Posts Tagged ‘San Francisco’

Kelley Stoltz

Just a quick jump after his last offering from Banana & Louie, SF one-man supergroup Kelley Stoltz returns with the even more enticing My Regime. The record is one of Stoltz’ most packed platters in a long time, absolutely awash in bittersweet New Wave touches and moments of pop perfection. He’s long since jettisoned the garage gears from his persona, but there were still some inklings on last years’ Natural Causes and 2015’s In Triangle Time. This one falls closer in spirit to the prismed perspective of 2017’s quiet gem Que Aura, his last for Castle Face. Crammed with strums, multi-part harmonies, and an ingrained melancholy that imprints these songs on the high registers of the listeners’ soul, this is exactly where Stoltz excels.

He’s been found cropping up behind the boards more often these days, with his name swirling about the inserts for Spiral Stairs, RAYS, The Love-Birds, and The Staches, but unless he’s in front of the mic, I always feel like he’s a bit underused. There’s been shades of his work as a sideman for Echo & The Bunnyman on the last album, but as his tenure ended with the band it seems he’s processed even more of the imprint the band had on his formative songwriting years. There’s a warmer aura about Stoltz than Ian McCulloch would often employ, but the insistent, and emotionally complex pop hallmarks line up quite nicely here – think more along the lines of Crocodiles rather than Porcupine. Speaking of ‘80s impressions, and (sadly) timely reminders, there’s also a pretty heavy Cars shadow on this one and, if anyone can make it work, Stoltz is up to the task. There’s a dense catalog of works when approaching Kelley’s work, but after a few spins through My Regime, I’d say this is as good a place to start as any. Among his very best, to be sure.



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KAK – KAK

Almost too perfect that alongside the new cosmic collectives releasing sunshine and shade this week there’s a classic back on the table thanks to Mad about Guerssen. I first picked up a copy of KAK at the WFMU record fair years back. That cover just draws you in, a Kodachromed vision of California utopian psychedelia. The record makes good on the visual with room to spare. The record owes a great deal to Moby Grape, but they work to make their own way. The band, formed by Gary Lee Yoder and Dehner Patten, grew out of the pair’s former roots in the short-lived Oxford Circle. They recorded their sole album, released in 1969, but as usual with very little push from their record label, which sent it into obscurity for years. The record is built on a split between bluesy West Coast rockers and some more faded folk touches that dip into the waves with the sun.

While the record is often derided as being derivative of larger names, since the band came up alongside many of them its likely they were just swimming in the same stew. The hinge the record on the huge triple medley “Trieulogy” but the rest of the record easily stands up to the might of that one. After the record’s dismal reception, the band would part ways with Yoder going on to join Blue Cheer and recording a few solo singles. Guersson does this one good with a remaster, heavy sleeve, OBI and new liner notes by writer Alec Palao and members of the band.



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April Magazine – “Parade”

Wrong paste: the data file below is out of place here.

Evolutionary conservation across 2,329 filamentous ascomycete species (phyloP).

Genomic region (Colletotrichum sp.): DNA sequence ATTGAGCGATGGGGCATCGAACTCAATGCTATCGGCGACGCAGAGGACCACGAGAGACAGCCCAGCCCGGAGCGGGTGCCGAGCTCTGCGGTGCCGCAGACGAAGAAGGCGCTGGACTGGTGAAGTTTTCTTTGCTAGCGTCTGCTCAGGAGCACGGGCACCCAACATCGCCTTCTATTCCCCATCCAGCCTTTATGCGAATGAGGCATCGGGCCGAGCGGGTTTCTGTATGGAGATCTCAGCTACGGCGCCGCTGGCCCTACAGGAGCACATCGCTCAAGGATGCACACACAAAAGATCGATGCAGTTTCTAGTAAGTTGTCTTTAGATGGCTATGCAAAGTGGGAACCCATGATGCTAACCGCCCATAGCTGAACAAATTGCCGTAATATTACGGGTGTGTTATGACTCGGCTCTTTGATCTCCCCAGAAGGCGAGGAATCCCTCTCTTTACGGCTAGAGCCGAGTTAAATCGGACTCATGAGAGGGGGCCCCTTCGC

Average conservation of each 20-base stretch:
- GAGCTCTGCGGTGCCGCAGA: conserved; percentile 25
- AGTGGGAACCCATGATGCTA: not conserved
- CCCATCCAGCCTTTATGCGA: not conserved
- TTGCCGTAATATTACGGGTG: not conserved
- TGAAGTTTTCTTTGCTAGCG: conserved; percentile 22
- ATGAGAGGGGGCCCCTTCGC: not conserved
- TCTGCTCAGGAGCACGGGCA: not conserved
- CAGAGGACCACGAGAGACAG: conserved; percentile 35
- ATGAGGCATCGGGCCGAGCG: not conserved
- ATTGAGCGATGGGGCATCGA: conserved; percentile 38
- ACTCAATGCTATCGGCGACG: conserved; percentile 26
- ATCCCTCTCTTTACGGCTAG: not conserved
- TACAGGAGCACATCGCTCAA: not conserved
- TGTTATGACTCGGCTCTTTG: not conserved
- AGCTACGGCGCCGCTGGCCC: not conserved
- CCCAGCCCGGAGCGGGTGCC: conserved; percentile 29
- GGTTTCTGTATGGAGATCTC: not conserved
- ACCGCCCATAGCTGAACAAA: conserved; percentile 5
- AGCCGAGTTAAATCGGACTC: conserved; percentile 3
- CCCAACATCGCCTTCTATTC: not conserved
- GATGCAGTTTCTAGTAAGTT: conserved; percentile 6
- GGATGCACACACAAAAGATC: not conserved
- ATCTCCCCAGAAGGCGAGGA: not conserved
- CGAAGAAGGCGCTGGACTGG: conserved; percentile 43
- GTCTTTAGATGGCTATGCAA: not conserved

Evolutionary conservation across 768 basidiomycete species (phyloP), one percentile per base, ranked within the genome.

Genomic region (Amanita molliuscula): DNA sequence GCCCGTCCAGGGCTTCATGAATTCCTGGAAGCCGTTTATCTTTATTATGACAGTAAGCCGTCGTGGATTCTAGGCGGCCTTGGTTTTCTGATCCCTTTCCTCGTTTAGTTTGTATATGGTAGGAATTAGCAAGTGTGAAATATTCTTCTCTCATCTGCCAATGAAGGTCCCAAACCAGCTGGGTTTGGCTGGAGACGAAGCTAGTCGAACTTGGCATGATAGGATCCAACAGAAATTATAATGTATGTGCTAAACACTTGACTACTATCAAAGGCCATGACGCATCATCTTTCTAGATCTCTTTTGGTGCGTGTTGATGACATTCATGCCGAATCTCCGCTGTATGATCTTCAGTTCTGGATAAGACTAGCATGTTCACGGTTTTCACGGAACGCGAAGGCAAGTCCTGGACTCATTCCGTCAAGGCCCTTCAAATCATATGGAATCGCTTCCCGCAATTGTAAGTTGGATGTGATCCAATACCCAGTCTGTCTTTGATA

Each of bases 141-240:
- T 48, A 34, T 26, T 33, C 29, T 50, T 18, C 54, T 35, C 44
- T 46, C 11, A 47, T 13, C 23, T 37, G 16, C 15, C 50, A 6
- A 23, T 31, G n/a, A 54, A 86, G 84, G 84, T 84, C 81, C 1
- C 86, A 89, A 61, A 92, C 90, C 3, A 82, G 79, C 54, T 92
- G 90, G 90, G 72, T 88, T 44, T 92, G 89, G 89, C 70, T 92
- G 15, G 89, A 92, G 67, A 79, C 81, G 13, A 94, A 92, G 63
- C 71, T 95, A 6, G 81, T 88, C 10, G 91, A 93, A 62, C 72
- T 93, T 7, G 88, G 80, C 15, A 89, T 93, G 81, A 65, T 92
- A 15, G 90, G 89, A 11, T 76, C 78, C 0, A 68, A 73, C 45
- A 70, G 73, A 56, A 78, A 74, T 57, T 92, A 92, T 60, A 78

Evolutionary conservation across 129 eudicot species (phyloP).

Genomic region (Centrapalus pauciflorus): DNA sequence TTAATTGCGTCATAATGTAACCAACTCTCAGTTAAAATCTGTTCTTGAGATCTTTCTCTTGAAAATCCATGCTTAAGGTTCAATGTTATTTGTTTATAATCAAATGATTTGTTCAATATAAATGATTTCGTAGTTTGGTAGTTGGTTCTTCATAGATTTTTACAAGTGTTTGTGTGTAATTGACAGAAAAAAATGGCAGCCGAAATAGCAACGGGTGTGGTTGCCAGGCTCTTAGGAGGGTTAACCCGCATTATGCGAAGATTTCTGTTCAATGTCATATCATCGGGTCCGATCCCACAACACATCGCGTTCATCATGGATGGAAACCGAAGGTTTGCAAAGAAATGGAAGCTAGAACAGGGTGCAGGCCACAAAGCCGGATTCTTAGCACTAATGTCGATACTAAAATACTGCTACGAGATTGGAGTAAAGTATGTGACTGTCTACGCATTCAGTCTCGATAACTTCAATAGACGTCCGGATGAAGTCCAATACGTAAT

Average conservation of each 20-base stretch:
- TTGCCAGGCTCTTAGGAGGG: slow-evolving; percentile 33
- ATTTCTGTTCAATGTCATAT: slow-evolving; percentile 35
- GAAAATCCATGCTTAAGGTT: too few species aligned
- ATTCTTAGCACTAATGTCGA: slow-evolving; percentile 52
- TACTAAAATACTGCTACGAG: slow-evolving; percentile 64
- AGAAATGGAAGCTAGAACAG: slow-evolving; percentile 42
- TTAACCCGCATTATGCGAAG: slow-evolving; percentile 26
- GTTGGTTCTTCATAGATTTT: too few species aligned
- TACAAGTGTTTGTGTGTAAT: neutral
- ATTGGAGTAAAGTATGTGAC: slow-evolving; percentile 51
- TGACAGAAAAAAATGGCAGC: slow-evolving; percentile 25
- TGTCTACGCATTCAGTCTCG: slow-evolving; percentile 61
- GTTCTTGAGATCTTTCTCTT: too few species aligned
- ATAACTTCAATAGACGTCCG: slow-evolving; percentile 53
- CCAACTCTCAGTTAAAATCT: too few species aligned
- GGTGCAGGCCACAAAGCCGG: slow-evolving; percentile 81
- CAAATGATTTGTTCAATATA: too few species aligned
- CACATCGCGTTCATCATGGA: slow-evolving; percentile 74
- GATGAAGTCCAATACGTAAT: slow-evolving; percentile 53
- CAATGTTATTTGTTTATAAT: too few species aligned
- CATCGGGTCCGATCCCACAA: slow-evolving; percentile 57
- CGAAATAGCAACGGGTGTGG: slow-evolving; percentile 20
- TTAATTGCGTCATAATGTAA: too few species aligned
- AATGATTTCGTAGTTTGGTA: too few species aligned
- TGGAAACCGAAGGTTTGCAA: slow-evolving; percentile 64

You have to listen a little harder to hear the pop buried under the haze in which April Magazine shroud their works. Under sweater-soft hiss there’s a jangle that’s lovely and unassuming. The band isn’t so much shoegaze, as that almost feels too confident for this sound. This is huddle-core, tented under blankets and letting their sound seep out through the fibers into the waiting spools of a four-track. That’s not to say that the sound that seeps out through the muffled barrier isn’t enticing, just borderline private. Its as if we the listener might be intruding on April Magazine’s works and the moment they turn around and see us listening we’ll both blush a bit from the awkward encounter. While they’re playing, though, the three songs here are comforting nooks to get lost in for a few moments.



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Kelley Stoltz – “Turning Into You”

New burner on the line today from Kelley Stoltz. The San Francisco institution (20 years going with this release) continues his run of great solo LPs, while also serving as a go to engineer (Rays, The Mantles, Rat Columns) and sideman (Echo & The Bunnymen). His touring with the latter has definitely rubbed off a bit on his songwriting, but he’s spun the influence into some excellent New Wave-refracted pop tunes that crib the jangle and crunch of his early garage days and land his hooks with a softer blow. He’s back on Spanish outpost Banana & Louie, who also issued his 2018 record Natural Causes. Stoltz has a pretty heavy catalog to wade through, but this sounds like its shaping up to be one of his great ones. Check the first taste of My Regime below and look for it out next month.



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POW!

SF’s POW! pick up the yolk from a generation of sci-fi scanners and jitter-blasted synth punks crawling out of the debris of ’79. The band’s been bubbling under the surface like a boil for years now, but this is the most crystalized and cracked version of their Vaseline-vibed visions yet, conjuring up some real Howard Devoto/ Magazine heat this time around. There’s an uneasiness to Sift, the band’s fourth record for Castle Face, and the band uses that to their advantage, pushing listeners away from any notion of bliss with their infected slink. Aside from the veneer of menace though, the band gives some substance to their doom with sketches of cybernetic chaos and a future ravaged by reliance on mechanical artifice.

Sure, they’re not the first band to slide under the vinyl veil and deify the vile image of dystopian drama via mangled metal riffs and well-oiled synths, but for fans of the aforementioned Magazine, Simply Saucer, Tubeway Army, The Units, or Chrome the band is providing a wormhole from their weirdness to the present day. Byron Blum’s blast furnace of guitar and pitch-perfect vocal warble has this feeling like more than just mere homage. The band’s vomiting oil slick bile and wires all over the turntable like they’ve lived in the muck for years. In the past there was a scrappier sense of, low-fi fizz, but by whittling it away the band has finally arrived at the perfect balance of crisp angles, crushed glass and rampant nihilism that this genre requires to thrive.